Jim Wand – Hypnotist at large

Photo by Jose Dehoyos
Volunteers display their interptation of the “imaginary kissing partner.”
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Jim Wand applies his special touch.
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Students feeling something.

When one walks into a room full of people expecting to see a hypnotist demonstration, it is important to choose the right seating. There are the skeptics, read non-believers. There are the believers and, right in between, there are the truth-seekers. All were present to see one man, Jim Wand.
Thanks to Student Government and the Office of Student Life, Wand ran a demonstration and a self-hypnotism seminar at the MATC West Allis campus on Thursday, Oct. 16.
MATC is one of 65 schools he will visit in the next 78 days. Wand is a world-class hypnotist. He has been seen on “The Conan O’Brien Show,” in his Comedy Central special and in countless shows across the U.S. for the last 22 years. Before doing exhibitions, he was a psychologist for seven years.
Wand walked through the crowd with the swagger of a man who definitely knows what he is doing. He was getting to know the weary students and informing everyone about hypnosis and its science, things like spreading information of the brainwaves alpha through delta, how hypnotism isn’t a mind control game where one can be tricked into robbing a bank naked, and the power of the subconscious.
Once the show started, 12 volunteers emerged from the audience to be seated in front of the crowd. All volunteers sat in a line, with their hands on their knees and feet flat on the ground.
After setting up a light as a focal point, Wand began a slow countdown from five to zero while volunteers breathed slowly with closed eyes. Soon he guided them into a hypnotic state, proving this by having everyone go limp in their chairs.
With hypnosis in tow, Wand told us we are more open to accept ideas as 85 percent of our brain is subconscious. Only in hypnotism can we achieve access to it. He then shared a recollection of a man doing a standing back flip on command, without ever having done one before.  Although your body will not perform a feat it isn’t capable of, your brain will not allow you to do anything out of your character either.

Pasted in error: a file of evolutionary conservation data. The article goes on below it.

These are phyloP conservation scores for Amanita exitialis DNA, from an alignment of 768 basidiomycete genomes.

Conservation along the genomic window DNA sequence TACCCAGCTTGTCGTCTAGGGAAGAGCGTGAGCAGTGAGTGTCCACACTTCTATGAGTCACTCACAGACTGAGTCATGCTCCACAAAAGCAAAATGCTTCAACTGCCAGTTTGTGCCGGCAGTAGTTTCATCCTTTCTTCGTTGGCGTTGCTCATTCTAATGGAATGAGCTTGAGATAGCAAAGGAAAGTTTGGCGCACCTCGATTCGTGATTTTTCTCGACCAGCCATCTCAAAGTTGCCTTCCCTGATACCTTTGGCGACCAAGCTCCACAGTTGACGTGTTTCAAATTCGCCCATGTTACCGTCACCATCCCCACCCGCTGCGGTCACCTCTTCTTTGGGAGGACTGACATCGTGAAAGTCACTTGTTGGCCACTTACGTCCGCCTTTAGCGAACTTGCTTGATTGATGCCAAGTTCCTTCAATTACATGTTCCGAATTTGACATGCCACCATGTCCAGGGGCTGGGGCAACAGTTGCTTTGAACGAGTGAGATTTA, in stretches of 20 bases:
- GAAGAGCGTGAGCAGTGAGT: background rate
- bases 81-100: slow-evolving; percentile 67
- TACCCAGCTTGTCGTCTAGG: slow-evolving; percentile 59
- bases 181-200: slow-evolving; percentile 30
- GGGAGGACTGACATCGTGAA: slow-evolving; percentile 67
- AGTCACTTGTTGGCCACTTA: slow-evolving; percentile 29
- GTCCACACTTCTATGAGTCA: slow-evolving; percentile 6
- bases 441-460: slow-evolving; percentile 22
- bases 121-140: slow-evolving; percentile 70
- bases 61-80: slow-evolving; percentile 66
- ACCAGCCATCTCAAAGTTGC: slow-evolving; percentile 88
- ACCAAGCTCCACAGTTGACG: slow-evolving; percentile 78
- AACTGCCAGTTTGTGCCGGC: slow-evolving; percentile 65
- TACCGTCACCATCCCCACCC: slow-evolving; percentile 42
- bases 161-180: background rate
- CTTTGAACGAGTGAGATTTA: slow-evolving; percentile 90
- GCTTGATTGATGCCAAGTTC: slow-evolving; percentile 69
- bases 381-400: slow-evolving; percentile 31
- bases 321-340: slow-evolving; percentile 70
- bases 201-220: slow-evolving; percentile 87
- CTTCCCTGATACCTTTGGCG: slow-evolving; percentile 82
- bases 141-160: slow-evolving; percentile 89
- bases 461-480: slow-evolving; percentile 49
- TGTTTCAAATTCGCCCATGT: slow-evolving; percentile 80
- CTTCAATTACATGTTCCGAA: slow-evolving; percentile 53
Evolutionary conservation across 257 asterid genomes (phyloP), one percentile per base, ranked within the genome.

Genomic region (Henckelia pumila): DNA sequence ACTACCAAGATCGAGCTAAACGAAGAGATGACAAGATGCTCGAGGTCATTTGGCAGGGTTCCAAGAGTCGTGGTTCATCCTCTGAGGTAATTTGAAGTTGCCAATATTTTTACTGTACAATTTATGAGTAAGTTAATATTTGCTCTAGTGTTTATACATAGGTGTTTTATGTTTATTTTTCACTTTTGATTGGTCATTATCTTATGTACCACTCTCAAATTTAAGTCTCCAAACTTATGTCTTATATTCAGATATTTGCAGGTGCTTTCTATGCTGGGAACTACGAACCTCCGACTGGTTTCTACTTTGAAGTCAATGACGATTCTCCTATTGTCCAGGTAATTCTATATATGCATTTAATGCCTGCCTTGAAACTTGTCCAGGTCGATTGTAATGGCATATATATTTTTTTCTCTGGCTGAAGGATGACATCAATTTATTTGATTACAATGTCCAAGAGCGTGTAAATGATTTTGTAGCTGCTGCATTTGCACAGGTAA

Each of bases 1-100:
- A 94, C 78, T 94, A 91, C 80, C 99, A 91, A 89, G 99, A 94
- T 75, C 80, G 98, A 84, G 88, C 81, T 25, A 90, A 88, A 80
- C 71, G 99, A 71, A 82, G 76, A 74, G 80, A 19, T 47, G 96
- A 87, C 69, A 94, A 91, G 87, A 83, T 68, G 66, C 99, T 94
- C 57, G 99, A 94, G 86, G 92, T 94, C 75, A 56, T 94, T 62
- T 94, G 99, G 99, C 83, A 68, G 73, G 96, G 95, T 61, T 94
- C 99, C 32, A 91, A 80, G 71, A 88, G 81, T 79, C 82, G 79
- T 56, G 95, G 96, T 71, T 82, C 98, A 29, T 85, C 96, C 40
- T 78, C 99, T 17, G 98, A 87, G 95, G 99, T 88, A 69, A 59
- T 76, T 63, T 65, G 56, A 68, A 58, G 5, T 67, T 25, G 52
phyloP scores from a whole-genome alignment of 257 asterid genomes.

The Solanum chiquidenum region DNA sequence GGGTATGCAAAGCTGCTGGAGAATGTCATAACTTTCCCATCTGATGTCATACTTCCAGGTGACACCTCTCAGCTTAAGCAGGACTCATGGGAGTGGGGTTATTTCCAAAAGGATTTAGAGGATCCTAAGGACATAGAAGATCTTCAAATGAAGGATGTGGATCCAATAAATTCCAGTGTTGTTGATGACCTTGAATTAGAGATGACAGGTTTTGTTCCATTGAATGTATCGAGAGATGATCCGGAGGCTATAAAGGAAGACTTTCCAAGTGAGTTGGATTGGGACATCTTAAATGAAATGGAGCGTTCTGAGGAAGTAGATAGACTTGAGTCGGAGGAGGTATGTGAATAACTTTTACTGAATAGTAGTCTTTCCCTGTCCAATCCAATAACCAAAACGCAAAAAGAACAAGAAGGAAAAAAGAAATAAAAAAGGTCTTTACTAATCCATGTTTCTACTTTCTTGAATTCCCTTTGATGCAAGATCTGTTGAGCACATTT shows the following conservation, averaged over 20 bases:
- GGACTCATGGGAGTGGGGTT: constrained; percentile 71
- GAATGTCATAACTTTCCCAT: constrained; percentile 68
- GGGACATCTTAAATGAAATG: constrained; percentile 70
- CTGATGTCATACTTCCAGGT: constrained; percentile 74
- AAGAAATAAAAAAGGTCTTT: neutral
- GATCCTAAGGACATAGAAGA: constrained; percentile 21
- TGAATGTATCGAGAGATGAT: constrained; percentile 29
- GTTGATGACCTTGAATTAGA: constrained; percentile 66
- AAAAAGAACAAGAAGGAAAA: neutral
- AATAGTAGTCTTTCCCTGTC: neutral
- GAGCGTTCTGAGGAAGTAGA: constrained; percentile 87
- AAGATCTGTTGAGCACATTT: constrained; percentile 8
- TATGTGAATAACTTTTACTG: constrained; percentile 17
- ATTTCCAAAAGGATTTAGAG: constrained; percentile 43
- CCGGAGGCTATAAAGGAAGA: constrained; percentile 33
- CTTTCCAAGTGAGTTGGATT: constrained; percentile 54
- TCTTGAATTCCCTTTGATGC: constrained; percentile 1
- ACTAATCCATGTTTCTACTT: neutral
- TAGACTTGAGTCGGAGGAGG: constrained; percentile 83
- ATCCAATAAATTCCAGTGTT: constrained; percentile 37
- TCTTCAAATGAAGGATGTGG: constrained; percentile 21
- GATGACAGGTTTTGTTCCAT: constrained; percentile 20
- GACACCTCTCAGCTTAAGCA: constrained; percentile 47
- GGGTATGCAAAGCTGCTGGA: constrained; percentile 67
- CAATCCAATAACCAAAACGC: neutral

To prove the brain’s ability to drift in and out of conscious behavior, he asked Rachel Soliday, a high school senior studying in MATC’s psychology program, to give her name. She perked up with doe eyes, shouted her name joyously, and immediately fell forward in a sleep state on Wand’s command.
To demonstrate the value of openness, participants were guided to believe that they were spending a relaxing day at the beach. Some even pantomimed putting on lotion to remain comfortable. Upping the ante, non-participants were privy to the students going on a date with a celebrity of their choice. It is undeniable that Wand is a performer and an artist. Remarking how we were very supportive of each other as a student fell asleep, slumped over another student’s back, he constantly delivered quick wit and commentary.
He walked the participants through a series of games such as showing the evolution of dance. One student was a Martian who crash-landed on Earth, with another student acting as his interpreter. The interpreter informed us that she had been speaking Martian for 64 years. All events culminated in a grand finale of sorts.
Individual students were given specific jobs during this time. Someone would scream at hearing “Illinois,” or get “electrocuted” upon hearing “microphone.”
Jacob Plantz, Respiratory Therapy program, was told that he was sitting in front of an angry pit bull. In actuality he was looking at a brown balloon animal that had the same amount of limbs as a dog.
The sight of the balloon caused Plantz to freeze with fear for a moment. Then, like a balloon dog whisperer, he stared the animal down in a very calm way. The staring contest ended when Mr. Wand popped the dog and lifted Plantz from his hypnotic trance. When asked, Plantz said he felt happy and well rested, and that he hazily remembered seeing the dog.
Not before leaving some parting words of encouragement, all participants were lifted from hypnosis and felt equally well. Soliday reported feeling serene and aware but out of control. Derek Bratkowski, Manufacturing Engineering, recalled being happy waking up as well.
Wand concluded the demonstration to invite everyone to the self-hypnotism seminar that was directly to follow. There he taught people methods for a guided meditation of hypnosis for self-improvement. Goals such as dieting better, losing weight or quitting smoking, can be aided by hypnosis. Wand said that the only limitation to improvement by hypnosis lies in the capabilities of both the hypnotist and the hypnotized.
Wand left the campus headed to do a show the next day in Tampa, Fla. He will finish the semester visiting other universities before moving onto a series of casino shows across the world. Including being seen on cruise ships, Wand has 220 shows booked this year.
More information on Dr. Jim Wand and hypnotism can be found on his website, www.hypnotism.com.